Friday, September 22, 2017

Prophecy in the first Guiding Principles?

Quite often, over the last couple of months, I have thought of this paragraph in the first version of the Guiding Principles. Ironically, it was one of the things removed in all other versions.

Temporary councils may be formed to carry out initiatives extending in scope outside of fellowships. These should be organized, and run, according to common consent. This means that while men or women may be invited to join, they are given the latitude to determine their level of involvement and should always be free to leave. Above all, agency should be preserved and individuals should be allowed to bring their gifts and talents to the project as they feel directed by the Mind of God. Voluntary participation is necessary in the work of the Lord. Coercing help from friends and loved ones violates the pattern of Heaven and results in hurt and loss [D&C 47]. When beginning an initiative, cast a net widely to allow all who feel so inspired to join. Once formed, take the time to come to an agreement about how the group will be run, make a commitment to see the project through, and then plead for Heaven's guidance and support. If the people in that group will work with an eye single to His glory and the welfare of Zion, rather than their own name and reputation, the Lord can take their weak effort and give it His strength. Once a project has gained momentum, and the group has achieved a shared vision, it is best to refrain from quickly and unwisely adding others who were not inspired to do the work in the first place. Rather, trust in the Lord; a small unified group working with the Lord is more powerful than a thundering crowd.
page 2
Emphasis added.

6 comments:

  1. I liked that too. It is a bit ironic isn't it?

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  2. Very ironic. You'd think the Lord just might possibly have inspired the original document.

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  3. I'm surprised these didn't make it either: “Friendship is one of the grand fundamental principles of “Mormonism”; [it is designed] to revolutionize and civilize the world, and cause wars and contentions to cease and men to become friends and brothers” (Teachings of the Prophet Joseph Smith, p. 316).

    “The inquiry is frequently made of me, 'Wherein do you differ from others in your religious views?' In reality and essence we do not differ so far in our religious views, but that we could all drink into one principle of love. One of the grand fundamental principles of ‘Mormonism’ is to receive truth, let it come from whence it may.”

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    1. At this point, I am wishing that all of us, myself included, had been humble enough and trusting God enough to fully accept that initial document.

      At first, I accepted it. There were parts that God verified to me that he truly had spoken. But I did not understand that God had commanded it to be written. That Denver gave the assignment to Jeff meant nothing to me, because Denver is a man. And I began to fear that, like the earlier saints wanting a New Testament Church, we were seeking something we ought not, and that God was answering us "according to our idols." Had Denver plainly said in St. George that it was a requirement from God, I doubt I would have wavered in my support of the document (I never wavered in my support of Jeff, who I always believed to be an honest man). But, live and learn.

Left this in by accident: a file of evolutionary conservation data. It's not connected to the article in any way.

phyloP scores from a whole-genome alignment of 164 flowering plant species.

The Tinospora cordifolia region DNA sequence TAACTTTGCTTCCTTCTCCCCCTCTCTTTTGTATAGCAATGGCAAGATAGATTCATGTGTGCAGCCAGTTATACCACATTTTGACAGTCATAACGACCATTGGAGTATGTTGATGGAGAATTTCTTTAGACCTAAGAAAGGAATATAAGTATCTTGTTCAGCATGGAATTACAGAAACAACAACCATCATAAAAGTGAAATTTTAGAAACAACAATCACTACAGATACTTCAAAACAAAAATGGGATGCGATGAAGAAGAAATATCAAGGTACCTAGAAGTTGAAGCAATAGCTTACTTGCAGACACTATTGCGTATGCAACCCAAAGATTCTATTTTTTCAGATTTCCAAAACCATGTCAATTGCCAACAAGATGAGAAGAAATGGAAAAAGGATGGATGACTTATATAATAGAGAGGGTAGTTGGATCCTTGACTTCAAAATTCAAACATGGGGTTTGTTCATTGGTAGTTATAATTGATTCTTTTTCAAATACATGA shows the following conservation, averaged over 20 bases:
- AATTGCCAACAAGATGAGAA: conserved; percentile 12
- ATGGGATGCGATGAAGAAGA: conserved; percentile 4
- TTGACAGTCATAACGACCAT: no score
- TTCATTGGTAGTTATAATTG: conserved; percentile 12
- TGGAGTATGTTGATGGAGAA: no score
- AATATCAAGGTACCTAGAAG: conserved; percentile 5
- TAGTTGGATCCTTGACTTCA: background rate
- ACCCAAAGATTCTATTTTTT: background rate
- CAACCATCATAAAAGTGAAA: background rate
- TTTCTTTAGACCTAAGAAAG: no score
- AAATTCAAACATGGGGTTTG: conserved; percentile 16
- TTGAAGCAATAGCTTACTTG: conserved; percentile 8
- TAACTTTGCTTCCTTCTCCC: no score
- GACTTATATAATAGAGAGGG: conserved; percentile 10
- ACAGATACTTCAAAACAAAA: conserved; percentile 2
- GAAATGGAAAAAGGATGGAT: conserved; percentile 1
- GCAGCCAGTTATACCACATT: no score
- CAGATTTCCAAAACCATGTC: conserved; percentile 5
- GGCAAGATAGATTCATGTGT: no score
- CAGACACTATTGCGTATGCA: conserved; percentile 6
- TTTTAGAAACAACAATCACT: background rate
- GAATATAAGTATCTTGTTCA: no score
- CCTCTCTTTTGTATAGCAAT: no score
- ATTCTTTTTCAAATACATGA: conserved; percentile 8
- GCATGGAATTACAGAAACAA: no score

I just hope it is not too late, but when I see the three ring monkey circus this has become, a veritable free for all, I am left to mourn. And I beg God with all my heart to fix it, in behalf of those of us who truly are and were willing ti be persuaded, to accept what was offered already, that we may not drown or be punished with those who continue to stir up the pot, never accepting anything as good enough (unless it is their own ideas and nothing else).

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  4. https://www.sunstonemagazine.com/pdf/141-32-41.pdf

    I've been reading this and I really like some of the thoughts presented. "While less certain, it seems reasonable to conclude that Joseph understood relief to belong to this set as well. Had he formulated a complete statement of foundational principles during the Nauvoo reformation, it might have been, “The grand fundamental principles of Mormonism are truth, friendship, and relief.”"

    I think if we reflect back on all of our own experiences it would involve these three things. At least it should. These principles should be common amongst any who wish to worship with us regardless of their faith or background.

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  5. Thanks for this post. It is very interesting that this paragraph was removed and that it has correctly predicted what would happen if the counsel contained therein was disregarded. I too wish we would have accepted the initial document.

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